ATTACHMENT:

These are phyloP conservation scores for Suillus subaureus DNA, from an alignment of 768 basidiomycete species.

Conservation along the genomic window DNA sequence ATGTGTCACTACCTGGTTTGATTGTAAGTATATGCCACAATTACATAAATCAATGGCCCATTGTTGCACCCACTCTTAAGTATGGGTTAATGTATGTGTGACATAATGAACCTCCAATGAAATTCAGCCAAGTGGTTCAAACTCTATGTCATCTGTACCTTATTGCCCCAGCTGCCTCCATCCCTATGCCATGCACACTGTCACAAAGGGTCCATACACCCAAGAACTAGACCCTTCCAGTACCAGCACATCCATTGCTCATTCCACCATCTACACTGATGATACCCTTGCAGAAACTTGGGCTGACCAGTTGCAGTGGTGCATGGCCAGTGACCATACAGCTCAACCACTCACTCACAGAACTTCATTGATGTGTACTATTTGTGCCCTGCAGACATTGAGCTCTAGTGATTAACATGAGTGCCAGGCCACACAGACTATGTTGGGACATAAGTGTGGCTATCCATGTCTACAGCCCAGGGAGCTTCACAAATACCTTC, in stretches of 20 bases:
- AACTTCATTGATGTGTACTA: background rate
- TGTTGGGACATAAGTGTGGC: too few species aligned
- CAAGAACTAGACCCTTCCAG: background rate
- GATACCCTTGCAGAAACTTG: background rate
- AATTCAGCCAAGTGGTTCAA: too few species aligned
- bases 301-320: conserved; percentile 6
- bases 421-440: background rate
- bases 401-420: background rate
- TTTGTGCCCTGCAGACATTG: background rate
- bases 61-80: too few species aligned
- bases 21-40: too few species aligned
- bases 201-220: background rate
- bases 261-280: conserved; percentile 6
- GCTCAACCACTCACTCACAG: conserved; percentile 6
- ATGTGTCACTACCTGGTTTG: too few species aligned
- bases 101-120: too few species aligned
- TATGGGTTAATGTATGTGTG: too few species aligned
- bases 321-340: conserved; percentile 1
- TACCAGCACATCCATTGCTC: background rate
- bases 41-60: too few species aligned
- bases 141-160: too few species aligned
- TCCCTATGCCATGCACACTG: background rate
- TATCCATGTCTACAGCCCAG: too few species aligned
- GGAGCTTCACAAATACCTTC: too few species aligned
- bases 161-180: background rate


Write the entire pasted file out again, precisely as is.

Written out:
These are phyloP conservation scores for Suillus subaureus DNA, from an alignment of 768 basidiomycete species.

Conservation along the genomic window DNA sequence ATGTGTCACTACCTGGTTTGATTGTAAGTATATGCCACAATTACATAAATCAATGGCCCATTGTTGCACCCACTCTTAAGTATGGGTTAATGTATGTGTGACATAATGAACCTCCAATGAAATTCAGCCAAGTGGTTCAAACTCTATGTCATCTGTACCTTATTGCCCCAGCTGCCTCCATCCCTATGCCATGCACACTGTCACAAAGGGTCCATACACCCAAGAACTAGACCCTTCCAGTACCAGCACATCCATTGCTCATTCCACCATCTACACTGATGATACCCTTGCAGAAACTTGGGCTGACCAGTTGCAGTGGTGCATGGCCAGTGACCATACAGCTCAACCACTCACTCACAGAACTTCATTGATGTGTACTATTTGTGCCCTGCAGACATTGAGCTCTAGTGATTAACATGAGTGCCAGGCCACACAGACTATGTTGGGACATAAGTGTGGCTATCCATGTCTACAGCCCAGGGAGCTTCACAAATACCTTC, in stretches of 20 bases:
- AACTTCATTGATGTGTACTA: background rate
- TGTTGGGACATAAGTGTGGC: too few species aligned
- CAAGAACTAGACCCTTCCAG: background rate
- GATACCCTTGCAGAAACTTG: background rate
- AATTCAGCCAAGTGGTTCAA: too few species aligned
- bases 301-320: conserved; percentile 6
- bases 421-440: background rate
- bases 401-420: background rate
- TTTGTGCCCTGCAGACATTG: background rate
- bases 61-80: too few species aligned
- bases 21-40: too few species aligned
- bases 201-220: background rate
- bases 261-280: conserved; percentile 6
- GCTCAACCACTCACTCACAG: conserved; percentile 6
- ATGTGTCACTACCTGGTTTG: too few species aligned
- bases 101-120: too few species aligned
- TATGGGTTAATGTATGTGTG: too few species aligned
- bases 321-340: conserved; percentile 1
- TACCAGCACATCCATTGCTC: background rate
- bases 41-60: too few species aligned
- bases 141-160: too few species aligned
- TCCCTATGCCATGCACACTG: background rate
- TATCCATGTCTACAGCCCAG: too few species aligned
- GGAGCTTCACAAATACCTTC: too few species aligned
- bases 161-180: background rate